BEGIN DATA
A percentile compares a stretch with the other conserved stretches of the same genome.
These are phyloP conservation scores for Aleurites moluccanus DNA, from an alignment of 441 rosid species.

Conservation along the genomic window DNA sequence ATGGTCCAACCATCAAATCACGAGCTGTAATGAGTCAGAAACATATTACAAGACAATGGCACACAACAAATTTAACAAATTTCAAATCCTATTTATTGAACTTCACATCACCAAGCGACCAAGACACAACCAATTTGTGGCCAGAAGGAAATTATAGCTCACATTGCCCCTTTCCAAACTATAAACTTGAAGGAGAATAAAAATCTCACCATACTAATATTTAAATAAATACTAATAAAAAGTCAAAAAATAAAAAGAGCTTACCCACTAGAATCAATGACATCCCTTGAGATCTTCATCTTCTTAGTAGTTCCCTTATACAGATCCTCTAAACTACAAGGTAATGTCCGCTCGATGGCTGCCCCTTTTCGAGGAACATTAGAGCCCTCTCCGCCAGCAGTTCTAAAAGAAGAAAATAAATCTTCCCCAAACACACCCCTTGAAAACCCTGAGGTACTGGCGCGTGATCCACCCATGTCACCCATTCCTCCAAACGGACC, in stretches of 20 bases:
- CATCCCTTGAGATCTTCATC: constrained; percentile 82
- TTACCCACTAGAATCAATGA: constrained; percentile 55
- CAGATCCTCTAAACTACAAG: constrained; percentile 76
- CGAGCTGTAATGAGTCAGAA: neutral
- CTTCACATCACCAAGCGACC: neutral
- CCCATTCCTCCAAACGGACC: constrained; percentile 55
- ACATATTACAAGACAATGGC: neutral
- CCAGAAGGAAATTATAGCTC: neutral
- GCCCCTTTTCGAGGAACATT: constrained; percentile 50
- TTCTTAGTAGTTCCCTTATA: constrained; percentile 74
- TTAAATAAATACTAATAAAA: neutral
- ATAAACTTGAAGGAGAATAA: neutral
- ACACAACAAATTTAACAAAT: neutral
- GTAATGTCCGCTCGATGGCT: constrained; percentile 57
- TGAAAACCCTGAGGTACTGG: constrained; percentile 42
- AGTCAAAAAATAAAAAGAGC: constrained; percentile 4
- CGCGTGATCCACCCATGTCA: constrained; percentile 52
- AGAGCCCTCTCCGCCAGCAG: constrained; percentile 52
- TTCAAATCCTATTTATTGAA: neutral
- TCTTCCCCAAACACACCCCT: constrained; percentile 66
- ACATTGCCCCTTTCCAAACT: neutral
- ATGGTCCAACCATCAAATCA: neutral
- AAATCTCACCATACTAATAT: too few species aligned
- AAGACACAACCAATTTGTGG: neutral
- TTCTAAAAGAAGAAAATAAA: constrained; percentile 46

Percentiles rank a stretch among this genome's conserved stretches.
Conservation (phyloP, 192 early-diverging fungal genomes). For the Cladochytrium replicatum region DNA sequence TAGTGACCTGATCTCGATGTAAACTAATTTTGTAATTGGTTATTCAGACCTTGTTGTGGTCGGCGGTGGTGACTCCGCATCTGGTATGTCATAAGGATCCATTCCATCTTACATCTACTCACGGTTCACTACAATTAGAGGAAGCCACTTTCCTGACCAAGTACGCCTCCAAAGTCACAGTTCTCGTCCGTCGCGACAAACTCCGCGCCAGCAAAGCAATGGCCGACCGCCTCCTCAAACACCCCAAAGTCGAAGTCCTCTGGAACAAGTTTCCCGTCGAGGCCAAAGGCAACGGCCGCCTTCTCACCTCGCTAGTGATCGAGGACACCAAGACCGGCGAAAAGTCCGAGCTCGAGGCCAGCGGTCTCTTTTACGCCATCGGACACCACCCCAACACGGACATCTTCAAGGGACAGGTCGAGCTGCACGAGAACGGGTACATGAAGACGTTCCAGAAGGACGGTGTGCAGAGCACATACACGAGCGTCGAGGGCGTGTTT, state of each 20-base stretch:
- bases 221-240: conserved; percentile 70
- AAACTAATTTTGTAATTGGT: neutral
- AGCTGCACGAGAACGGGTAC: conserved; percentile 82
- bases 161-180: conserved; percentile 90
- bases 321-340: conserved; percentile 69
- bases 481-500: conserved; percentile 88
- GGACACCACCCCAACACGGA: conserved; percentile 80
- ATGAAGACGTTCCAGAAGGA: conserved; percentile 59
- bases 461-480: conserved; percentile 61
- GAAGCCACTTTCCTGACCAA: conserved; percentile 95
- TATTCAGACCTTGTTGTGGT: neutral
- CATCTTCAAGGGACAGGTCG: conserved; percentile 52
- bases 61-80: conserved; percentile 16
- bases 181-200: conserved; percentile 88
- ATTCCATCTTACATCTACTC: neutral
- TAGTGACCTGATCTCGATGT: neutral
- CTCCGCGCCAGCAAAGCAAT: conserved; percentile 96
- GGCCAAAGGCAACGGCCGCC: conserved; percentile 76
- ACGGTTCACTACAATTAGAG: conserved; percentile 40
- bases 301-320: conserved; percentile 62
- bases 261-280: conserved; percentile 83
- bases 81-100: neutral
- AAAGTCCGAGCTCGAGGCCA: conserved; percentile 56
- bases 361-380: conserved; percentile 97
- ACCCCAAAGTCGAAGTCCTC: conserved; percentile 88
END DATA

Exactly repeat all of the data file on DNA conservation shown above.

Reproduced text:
A percentile compares a stretch with the other conserved stretches of the same genome.
These are phyloP conservation scores for Aleurites moluccanus DNA, from an alignment of 441 rosid species.

Conservation along the genomic window DNA sequence ATGGTCCAACCATCAAATCACGAGCTGTAATGAGTCAGAAACATATTACAAGACAATGGCACACAACAAATTTAACAAATTTCAAATCCTATTTATTGAACTTCACATCACCAAGCGACCAAGACACAACCAATTTGTGGCCAGAAGGAAATTATAGCTCACATTGCCCCTTTCCAAACTATAAACTTGAAGGAGAATAAAAATCTCACCATACTAATATTTAAATAAATACTAATAAAAAGTCAAAAAATAAAAAGAGCTTACCCACTAGAATCAATGACATCCCTTGAGATCTTCATCTTCTTAGTAGTTCCCTTATACAGATCCTCTAAACTACAAGGTAATGTCCGCTCGATGGCTGCCCCTTTTCGAGGAACATTAGAGCCCTCTCCGCCAGCAGTTCTAAAAGAAGAAAATAAATCTTCCCCAAACACACCCCTTGAAAACCCTGAGGTACTGGCGCGTGATCCACCCATGTCACCCATTCCTCCAAACGGACC, in stretches of 20 bases:
- CATCCCTTGAGATCTTCATC: constrained; percentile 82
- TTACCCACTAGAATCAATGA: constrained; percentile 55
- CAGATCCTCTAAACTACAAG: constrained; percentile 76
- CGAGCTGTAATGAGTCAGAA: neutral
- CTTCACATCACCAAGCGACC: neutral
- CCCATTCCTCCAAACGGACC: constrained; percentile 55
- ACATATTACAAGACAATGGC: neutral
- CCAGAAGGAAATTATAGCTC: neutral
- GCCCCTTTTCGAGGAACATT: constrained; percentile 50
- TTCTTAGTAGTTCCCTTATA: constrained; percentile 74
- TTAAATAAATACTAATAAAA: neutral
- ATAAACTTGAAGGAGAATAA: neutral
- ACACAACAAATTTAACAAAT: neutral
- GTAATGTCCGCTCGATGGCT: constrained; percentile 57
- TGAAAACCCTGAGGTACTGG: constrained; percentile 42
- AGTCAAAAAATAAAAAGAGC: constrained; percentile 4
- CGCGTGATCCACCCATGTCA: constrained; percentile 52
- AGAGCCCTCTCCGCCAGCAG: constrained; percentile 52
- TTCAAATCCTATTTATTGAA: neutral
- TCTTCCCCAAACACACCCCT: constrained; percentile 66
- ACATTGCCCCTTTCCAAACT: neutral
- ATGGTCCAACCATCAAATCA: neutral
- AAATCTCACCATACTAATAT: too few species aligned
- AAGACACAACCAATTTGTGG: neutral
- TTCTAAAAGAAGAAAATAAA: constrained; percentile 46

Percentiles rank a stretch among this genome's conserved stretches.
Conservation (phyloP, 192 early-diverging fungal genomes). For the Cladochytrium replicatum region DNA sequence TAGTGACCTGATCTCGATGTAAACTAATTTTGTAATTGGTTATTCAGACCTTGTTGTGGTCGGCGGTGGTGACTCCGCATCTGGTATGTCATAAGGATCCATTCCATCTTACATCTACTCACGGTTCACTACAATTAGAGGAAGCCACTTTCCTGACCAAGTACGCCTCCAAAGTCACAGTTCTCGTCCGTCGCGACAAACTCCGCGCCAGCAAAGCAATGGCCGACCGCCTCCTCAAACACCCCAAAGTCGAAGTCCTCTGGAACAAGTTTCCCGTCGAGGCCAAAGGCAACGGCCGCCTTCTCACCTCGCTAGTGATCGAGGACACCAAGACCGGCGAAAAGTCCGAGCTCGAGGCCAGCGGTCTCTTTTACGCCATCGGACACCACCCCAACACGGACATCTTCAAGGGACAGGTCGAGCTGCACGAGAACGGGTACATGAAGACGTTCCAGAAGGACGGTGTGCAGAGCACATACACGAGCGTCGAGGGCGTGTTT, state of each 20-base stretch:
- bases 221-240: conserved; percentile 70
- AAACTAATTTTGTAATTGGT: neutral
- AGCTGCACGAGAACGGGTAC: conserved; percentile 82
- bases 161-180: conserved; percentile 90
- bases 321-340: conserved; percentile 69
- bases 481-500: conserved; percentile 88
- GGACACCACCCCAACACGGA: conserved; percentile 80
- ATGAAGACGTTCCAGAAGGA: conserved; percentile 59
- bases 461-480: conserved; percentile 61
- GAAGCCACTTTCCTGACCAA: conserved; percentile 95
- TATTCAGACCTTGTTGTGGT: neutral
- CATCTTCAAGGGACAGGTCG: conserved; percentile 52
- bases 61-80: conserved; percentile 16
- bases 181-200: conserved; percentile 88
- ATTCCATCTTACATCTACTC: neutral
- TAGTGACCTGATCTCGATGT: neutral
- CTCCGCGCCAGCAAAGCAAT: conserved; percentile 96
- GGCCAAAGGCAACGGCCGCC: conserved; percentile 76
- ACGGTTCACTACAATTAGAG: conserved; percentile 40
- bases 301-320: conserved; percentile 62
- bases 261-280: conserved; percentile 83
- bases 81-100: neutral
- AAAGTCCGAGCTCGAGGCCA: conserved; percentile 56
- bases 361-380: conserved; percentile 97
- ACCCCAAAGTCGAAGTCCTC: conserved; percentile 88